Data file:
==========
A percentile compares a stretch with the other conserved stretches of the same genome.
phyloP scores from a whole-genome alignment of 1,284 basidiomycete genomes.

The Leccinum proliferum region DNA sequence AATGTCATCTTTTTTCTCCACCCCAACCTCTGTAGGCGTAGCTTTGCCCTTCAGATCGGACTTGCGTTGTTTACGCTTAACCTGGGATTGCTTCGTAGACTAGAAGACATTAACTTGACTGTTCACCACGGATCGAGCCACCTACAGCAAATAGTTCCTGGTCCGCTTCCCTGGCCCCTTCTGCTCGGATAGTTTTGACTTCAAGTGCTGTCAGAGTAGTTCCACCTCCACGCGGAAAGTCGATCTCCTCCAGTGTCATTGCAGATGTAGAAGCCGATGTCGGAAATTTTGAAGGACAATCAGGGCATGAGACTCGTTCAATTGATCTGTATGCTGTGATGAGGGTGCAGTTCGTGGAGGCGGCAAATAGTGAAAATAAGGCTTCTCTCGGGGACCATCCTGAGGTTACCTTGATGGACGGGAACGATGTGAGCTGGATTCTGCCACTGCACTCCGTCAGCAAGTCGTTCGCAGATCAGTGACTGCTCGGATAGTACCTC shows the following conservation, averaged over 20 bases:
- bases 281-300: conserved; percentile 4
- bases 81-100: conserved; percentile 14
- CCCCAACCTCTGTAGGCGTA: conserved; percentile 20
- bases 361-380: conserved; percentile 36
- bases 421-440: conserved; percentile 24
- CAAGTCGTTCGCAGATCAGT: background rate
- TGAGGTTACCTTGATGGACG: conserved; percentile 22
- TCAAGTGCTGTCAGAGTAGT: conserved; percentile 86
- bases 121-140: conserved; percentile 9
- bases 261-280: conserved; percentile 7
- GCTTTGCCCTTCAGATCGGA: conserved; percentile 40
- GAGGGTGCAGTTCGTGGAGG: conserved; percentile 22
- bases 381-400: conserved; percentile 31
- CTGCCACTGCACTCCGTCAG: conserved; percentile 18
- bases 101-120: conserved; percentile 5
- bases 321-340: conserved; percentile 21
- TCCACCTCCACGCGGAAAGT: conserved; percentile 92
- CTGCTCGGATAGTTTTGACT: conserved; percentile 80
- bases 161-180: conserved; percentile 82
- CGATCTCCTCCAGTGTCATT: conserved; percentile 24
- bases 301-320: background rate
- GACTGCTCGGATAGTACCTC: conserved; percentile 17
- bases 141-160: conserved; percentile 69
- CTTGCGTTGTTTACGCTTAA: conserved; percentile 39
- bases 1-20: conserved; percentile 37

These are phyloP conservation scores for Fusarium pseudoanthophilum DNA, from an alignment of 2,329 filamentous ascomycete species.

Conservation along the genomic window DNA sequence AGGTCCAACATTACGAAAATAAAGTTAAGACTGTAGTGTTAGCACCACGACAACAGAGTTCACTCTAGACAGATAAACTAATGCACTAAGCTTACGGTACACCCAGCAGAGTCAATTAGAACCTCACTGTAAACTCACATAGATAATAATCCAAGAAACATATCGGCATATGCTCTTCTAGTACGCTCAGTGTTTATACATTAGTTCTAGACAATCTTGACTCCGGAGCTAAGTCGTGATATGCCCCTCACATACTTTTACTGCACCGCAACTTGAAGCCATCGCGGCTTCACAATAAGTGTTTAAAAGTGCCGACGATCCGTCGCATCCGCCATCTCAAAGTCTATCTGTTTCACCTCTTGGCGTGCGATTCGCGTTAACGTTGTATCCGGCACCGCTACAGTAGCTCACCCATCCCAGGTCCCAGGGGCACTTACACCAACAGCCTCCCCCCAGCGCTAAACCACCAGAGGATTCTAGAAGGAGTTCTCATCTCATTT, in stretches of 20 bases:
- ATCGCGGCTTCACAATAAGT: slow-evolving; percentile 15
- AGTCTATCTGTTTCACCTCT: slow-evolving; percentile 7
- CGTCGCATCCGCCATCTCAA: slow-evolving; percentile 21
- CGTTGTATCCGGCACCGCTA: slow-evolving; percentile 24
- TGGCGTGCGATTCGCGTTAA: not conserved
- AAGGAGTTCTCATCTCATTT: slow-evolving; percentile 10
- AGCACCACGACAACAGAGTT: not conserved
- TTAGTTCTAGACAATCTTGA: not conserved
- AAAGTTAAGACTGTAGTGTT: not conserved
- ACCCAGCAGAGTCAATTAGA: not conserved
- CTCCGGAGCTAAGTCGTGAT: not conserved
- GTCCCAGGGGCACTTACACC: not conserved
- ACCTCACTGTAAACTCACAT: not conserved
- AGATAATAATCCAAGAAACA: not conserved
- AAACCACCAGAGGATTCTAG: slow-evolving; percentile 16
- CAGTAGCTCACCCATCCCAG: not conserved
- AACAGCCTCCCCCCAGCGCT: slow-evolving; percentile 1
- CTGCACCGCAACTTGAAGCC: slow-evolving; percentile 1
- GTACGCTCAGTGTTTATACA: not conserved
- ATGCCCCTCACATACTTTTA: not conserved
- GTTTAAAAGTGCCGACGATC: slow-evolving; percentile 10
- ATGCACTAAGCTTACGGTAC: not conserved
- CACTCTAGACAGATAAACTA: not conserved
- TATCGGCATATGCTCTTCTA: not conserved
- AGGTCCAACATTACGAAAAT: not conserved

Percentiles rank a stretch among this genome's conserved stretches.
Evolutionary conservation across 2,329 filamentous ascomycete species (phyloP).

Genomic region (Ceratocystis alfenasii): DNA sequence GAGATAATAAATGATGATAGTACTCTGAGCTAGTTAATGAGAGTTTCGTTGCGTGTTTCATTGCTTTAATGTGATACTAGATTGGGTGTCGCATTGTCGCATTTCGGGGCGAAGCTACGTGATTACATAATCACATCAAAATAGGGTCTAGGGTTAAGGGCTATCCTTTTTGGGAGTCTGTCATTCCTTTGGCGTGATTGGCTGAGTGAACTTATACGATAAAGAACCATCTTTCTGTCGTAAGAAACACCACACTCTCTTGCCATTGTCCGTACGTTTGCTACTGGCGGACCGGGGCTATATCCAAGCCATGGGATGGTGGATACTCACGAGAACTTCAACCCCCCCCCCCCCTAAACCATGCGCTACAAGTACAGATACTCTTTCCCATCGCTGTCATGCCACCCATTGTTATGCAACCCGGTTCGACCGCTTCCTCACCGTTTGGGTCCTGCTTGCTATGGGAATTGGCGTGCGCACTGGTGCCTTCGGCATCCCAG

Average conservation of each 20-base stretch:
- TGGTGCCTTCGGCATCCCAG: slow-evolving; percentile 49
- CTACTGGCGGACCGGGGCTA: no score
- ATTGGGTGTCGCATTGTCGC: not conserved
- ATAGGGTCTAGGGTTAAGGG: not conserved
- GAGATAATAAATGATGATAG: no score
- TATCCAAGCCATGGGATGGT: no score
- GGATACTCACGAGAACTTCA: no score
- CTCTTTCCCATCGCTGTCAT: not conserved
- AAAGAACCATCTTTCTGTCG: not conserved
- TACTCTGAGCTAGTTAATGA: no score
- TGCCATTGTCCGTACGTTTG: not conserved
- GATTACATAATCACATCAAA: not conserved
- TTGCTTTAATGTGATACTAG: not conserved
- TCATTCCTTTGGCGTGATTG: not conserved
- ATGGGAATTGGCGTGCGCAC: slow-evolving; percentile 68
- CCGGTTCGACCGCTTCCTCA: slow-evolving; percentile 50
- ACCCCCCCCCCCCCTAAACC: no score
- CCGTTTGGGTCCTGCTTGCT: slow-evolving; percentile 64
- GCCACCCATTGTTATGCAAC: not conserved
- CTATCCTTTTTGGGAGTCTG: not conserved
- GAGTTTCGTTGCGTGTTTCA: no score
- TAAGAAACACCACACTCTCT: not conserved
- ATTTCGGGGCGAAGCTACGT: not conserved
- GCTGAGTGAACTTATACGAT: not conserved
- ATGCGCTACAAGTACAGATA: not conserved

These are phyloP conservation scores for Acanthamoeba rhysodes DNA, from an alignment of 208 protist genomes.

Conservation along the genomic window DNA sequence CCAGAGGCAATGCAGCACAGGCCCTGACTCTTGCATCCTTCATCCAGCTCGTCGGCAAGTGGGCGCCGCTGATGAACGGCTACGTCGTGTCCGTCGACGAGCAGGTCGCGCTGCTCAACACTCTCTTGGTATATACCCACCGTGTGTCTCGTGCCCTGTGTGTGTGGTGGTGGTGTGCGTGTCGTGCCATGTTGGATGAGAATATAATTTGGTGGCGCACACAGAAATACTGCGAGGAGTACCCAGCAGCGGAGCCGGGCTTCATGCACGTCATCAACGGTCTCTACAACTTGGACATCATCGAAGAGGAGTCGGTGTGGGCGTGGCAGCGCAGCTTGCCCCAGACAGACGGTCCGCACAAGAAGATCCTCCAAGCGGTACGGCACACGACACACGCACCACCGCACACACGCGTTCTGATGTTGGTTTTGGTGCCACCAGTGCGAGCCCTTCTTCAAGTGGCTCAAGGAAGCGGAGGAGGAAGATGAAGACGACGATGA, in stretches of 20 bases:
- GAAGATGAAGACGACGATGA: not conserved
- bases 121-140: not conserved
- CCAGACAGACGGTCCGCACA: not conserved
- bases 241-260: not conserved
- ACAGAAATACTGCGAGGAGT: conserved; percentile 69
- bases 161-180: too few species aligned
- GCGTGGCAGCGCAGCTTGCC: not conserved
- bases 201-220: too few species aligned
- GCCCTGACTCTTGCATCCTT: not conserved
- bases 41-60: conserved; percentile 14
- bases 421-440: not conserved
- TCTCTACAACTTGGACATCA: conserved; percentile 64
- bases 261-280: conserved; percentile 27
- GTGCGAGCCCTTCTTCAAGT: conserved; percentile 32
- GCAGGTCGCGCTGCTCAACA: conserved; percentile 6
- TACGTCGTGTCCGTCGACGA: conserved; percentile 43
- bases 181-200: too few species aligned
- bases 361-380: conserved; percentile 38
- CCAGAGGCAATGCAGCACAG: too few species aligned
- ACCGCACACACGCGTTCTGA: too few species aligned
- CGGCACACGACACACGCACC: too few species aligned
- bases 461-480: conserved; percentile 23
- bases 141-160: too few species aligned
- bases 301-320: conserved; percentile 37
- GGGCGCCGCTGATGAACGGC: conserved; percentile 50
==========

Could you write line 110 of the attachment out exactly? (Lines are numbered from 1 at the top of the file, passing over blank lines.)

- bases 301-320: conserved; percentile 37